Life is Precious

You haven’t visited the museums in Amsterdam until you’ve been to the Anne Frank House.

Anne Frank House

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I wasn’t allowed to take pictures or use my cell phone inside, which I get. But I did wish I had a notepad to record some of the quotes that were sprinkled throughout the house where Anne and her family went into hiding from the Nazis. I’ll share some of my favorites at the end of this post.

I don’t think there’s any true way to prepare for an experience like this. You start reading and transform into the observer – putting your own problems behind you in order to understand something bigger than you will ever have to face in your lifetime. Your heart aches for the hour you spend reading about Anne’s legacy and watching those who knew her speak about the kind of person she was.

For example, Otto Frank, her father, was filmed saying that the Anne on the pages of her diary is a different Anne than the daughter he knew and loved.

As someone who was once a teenage girl filled with angst and confusion, that allows me to try to place myself in Anne’s shoes. Obviously I can’t imagine the true horror and agonizing pain that she endured, but a special place in my heart ignites when I reflect on the things she had to say.

She was kind, sophisticated, and true to herself. She knew her words would carry weight if they ever had the opportunity to be read by the rest of the world. I respect that on so many levels.

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On display was her final diary preserved in a glass box, like the picture shown above. Original parts of the bookcase used to enter the annex were also maintained for visitors to see.

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My experience walking through the Anne Frank house provided an opportunity to recognize the things I am grateful for – I have freedom, support, and have found acceptance everywhere I’ve been so far in my life (knock on wood). Things are this way because others have fought for them to be.

My Favorite Anne Frank Quotes

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“We all live with the objective of being happy; our lives are all different and yet the same.”

“How wonderful it is that nobody need wait a single moment before starting to improve the world.”

“As long as this exists, this sunshine and this cloudless sky, and as long as I can enjoy it, how can I be sad?”

“People can tell you to keep your mouth shut, but that doesn’t stop you from having your own opinion.”

-Anne Frank

✌🏼

From a Temple to the Moon

Peep the video, then read the post…or do it the other way around. Whatever.

He Hua Temple – Fo Guang Shan

We found ourselves in a place we didn’t expect to find in Amsterdam.

Located in Chinatown, the He Hua Temple is a hidden gem among the skinny streets that pretty much all look the same.

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Established in 2000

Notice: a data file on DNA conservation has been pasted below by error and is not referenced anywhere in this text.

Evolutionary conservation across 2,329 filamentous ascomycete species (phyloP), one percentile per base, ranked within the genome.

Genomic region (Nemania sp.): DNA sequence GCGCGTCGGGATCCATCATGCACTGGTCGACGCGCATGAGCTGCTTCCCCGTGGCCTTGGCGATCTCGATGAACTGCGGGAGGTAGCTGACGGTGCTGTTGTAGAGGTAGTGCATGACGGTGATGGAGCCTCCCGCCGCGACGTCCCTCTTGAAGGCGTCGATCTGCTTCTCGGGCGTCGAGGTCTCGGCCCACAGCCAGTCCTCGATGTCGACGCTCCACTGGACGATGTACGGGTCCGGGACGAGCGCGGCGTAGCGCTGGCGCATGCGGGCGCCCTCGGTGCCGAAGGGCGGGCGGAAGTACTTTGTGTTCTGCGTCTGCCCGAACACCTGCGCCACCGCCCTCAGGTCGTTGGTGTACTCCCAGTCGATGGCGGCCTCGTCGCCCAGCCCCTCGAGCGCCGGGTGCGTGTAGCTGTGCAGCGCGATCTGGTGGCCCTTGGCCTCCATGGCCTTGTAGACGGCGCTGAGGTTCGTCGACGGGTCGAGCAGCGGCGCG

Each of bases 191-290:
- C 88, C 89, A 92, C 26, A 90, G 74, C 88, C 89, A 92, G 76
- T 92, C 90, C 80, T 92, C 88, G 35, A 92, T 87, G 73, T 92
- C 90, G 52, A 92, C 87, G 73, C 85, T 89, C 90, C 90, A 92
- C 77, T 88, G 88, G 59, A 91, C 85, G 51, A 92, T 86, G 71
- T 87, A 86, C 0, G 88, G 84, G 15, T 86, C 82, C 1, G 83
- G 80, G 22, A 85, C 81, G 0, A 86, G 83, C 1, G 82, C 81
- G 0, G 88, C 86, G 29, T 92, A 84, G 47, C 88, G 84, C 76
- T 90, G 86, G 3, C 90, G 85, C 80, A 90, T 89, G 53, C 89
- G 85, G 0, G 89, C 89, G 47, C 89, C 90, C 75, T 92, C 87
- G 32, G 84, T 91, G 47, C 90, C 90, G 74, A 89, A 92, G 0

We only went in for about ten minutes – ten peaceful minutes. The incense relaxed our minds as we soaked up information like the reasons why this temple was built in the Netherlands:

  • To spread the Buddhist concepts, also by means of cultural exchanges and activities;
  • To help to develop talents, skills and good qualities of people by means of good education;
  • To stimulate positive developments in society by means of charity projects;
  • To purify heart and soul of all people by giving them the opportunity of learning to practice Buddhism.
Cited from http://ibps.nl/he-hua-temple/

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Amsterdam Noord

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To get to Amsterdam Noord (North), one must take a free ferry by Central Station to cross the itty-bit of water that rests between the two land masses. Why is there no bridge? According to Anthony Bourdain’s tour guide in the Amsterdam episode of The Layover, he thinks “they” used to ship the crazy people and criminals over there hundreds of years ago. I guess they didn’t want them coming back…who knows. I admit the change in transportation was quite refreshing and welcomed by our aching feet.

By now I’ve read many blogs and tourist sites – only some of which mention Amsterdam Noord. Though we’ve only experienced two of its main attractions, I already recommend taking a day trip to see what it has to offer.

A’DAM Lookout

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In order to get to the top of the Lookout, the price of regular admission is‎ €12.50. I promise it’s well worth it if you like a gorgeous view. Included in your ticket is a free photo, like this one:

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The building features a sky deck, Europe’s tallest swing on the sky deck, and an indoor lookout spot which doubles as a bar. Oh yeah, there’s a Gibson throne, too 🎸👑

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Here’s some pics from the sky deck:

More shots from the indoors where it was warm:

Nestled on the opposite side of the bar were TVs and headphones full of info about Amsterdam. Here’s what I found to be the coolest tidbits:

Fun facts about Amsterdam & The Netherlands

  • There are more bikes than people.
  • 10,000 bikes are fished out of the canals a year.
  • As one of the most diverse cities in the world, it’s home to over 175 nationalities.
  • Holland was the first nation to legalize gay marriage, abortion, and euthanasia.

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Perhaps the most incredible part of the city is the way the sun sets over it.

Eye Film Museum